The Treachery of Trains got reviewed by Ali – the Dragon Stayer. Ali had this to say “The writing is cleverly done and is at the right pace to keep pulling you back into the story just as your mind thinks it has found it’s niche. A good book for folks who want something a little different from the usual rom-com mould.” Thank you, Ali!

Here my laptop decided to take a little break and the next few days were a blur, but it eventually came back from rehab right on time for Fede’s amazing review!

DAY 8

Fede gave The Treachery of Trains five ladybugs (the highest honor in ItaPixie’s Book Corner). “This book was funny and heart aching at the same time.I absolutely loved it! The writing was so entertaining it was hard to put down.I was so intrigued by the development of the story I couldn’t turn the pages fast enough.” Thank you, Fede!

DAY 9

This day was all about Hayley who is rather too fond of books. As Hayley points out in her blog post she jumped on the tour right before it was going to take off and as a result, her blog name was missing from some of the blog posters. BUT her review of The Treachery of Trains is amazing! I want to copy and paste it here in its entirety, but I shan’t as this post will get too long. “I’d never heard of the treachery of an image before but I loved the way it was used and described in this novel. It all then began to make some sense of the title too – the way Sky got the wrong train, a train that wasn’t what it appeared to be, and ended up in a place that she hadn’t mean to go to, that also wasn’t what it seemed to be and yet it ultimately led her to end up where she was destined to be.” Thank you, Hayley!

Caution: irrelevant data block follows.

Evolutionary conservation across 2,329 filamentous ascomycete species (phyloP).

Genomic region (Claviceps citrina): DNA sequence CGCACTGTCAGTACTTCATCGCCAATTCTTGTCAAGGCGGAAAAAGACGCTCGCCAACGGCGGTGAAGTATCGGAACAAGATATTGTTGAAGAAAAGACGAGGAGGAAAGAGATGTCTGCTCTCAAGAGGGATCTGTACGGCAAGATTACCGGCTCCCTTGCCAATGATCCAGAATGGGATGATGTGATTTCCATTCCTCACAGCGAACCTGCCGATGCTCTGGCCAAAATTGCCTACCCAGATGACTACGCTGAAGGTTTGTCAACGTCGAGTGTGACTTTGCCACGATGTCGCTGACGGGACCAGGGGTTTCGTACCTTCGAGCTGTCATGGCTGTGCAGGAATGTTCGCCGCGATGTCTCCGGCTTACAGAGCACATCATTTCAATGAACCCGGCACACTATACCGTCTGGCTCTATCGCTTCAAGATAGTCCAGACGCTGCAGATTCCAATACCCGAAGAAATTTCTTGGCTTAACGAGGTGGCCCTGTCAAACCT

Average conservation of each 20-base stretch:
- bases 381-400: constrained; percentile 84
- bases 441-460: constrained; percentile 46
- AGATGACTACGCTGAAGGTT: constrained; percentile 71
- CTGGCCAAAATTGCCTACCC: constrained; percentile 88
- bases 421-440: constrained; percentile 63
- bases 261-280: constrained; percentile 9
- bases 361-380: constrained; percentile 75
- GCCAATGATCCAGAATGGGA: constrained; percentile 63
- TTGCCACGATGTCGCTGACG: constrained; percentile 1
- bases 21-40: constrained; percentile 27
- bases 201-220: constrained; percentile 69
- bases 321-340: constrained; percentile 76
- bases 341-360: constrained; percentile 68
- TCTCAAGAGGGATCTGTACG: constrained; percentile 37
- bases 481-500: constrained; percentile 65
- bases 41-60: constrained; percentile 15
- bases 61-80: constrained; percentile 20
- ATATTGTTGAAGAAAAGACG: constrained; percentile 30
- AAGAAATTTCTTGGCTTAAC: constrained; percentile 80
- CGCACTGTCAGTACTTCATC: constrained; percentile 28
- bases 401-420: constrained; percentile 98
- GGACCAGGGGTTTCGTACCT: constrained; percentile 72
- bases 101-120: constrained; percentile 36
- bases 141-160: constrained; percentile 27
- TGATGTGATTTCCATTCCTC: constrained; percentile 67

DAY 10

On the last day, the book and I discovered Chocolate Pages and Amanda, who said: “I am currently very excited about this book, and it is next on my to be read list.” I can’t wait for Amanda’s review!

This was all, lovely people. Keep well, keep reading, and we’ll catch up soon.

S. x

P.S. The image I’ve used in this post is by Edward Fielding. You can buy the poster here.

“The White Cottage Mystery” by Margery Allingham

 

51ukNLTFQnL._SX324_BO1,204,203,200_This was Margery Allingham’s first detective story, originally serialised in the Daily Express in 1927. Margery Allingham was one of the beloved writers of the Golden Age of Crime alongside Agatha Cristie, Anthony Berkeley, Freeman Wills Croft, Father Ronald Knox etc.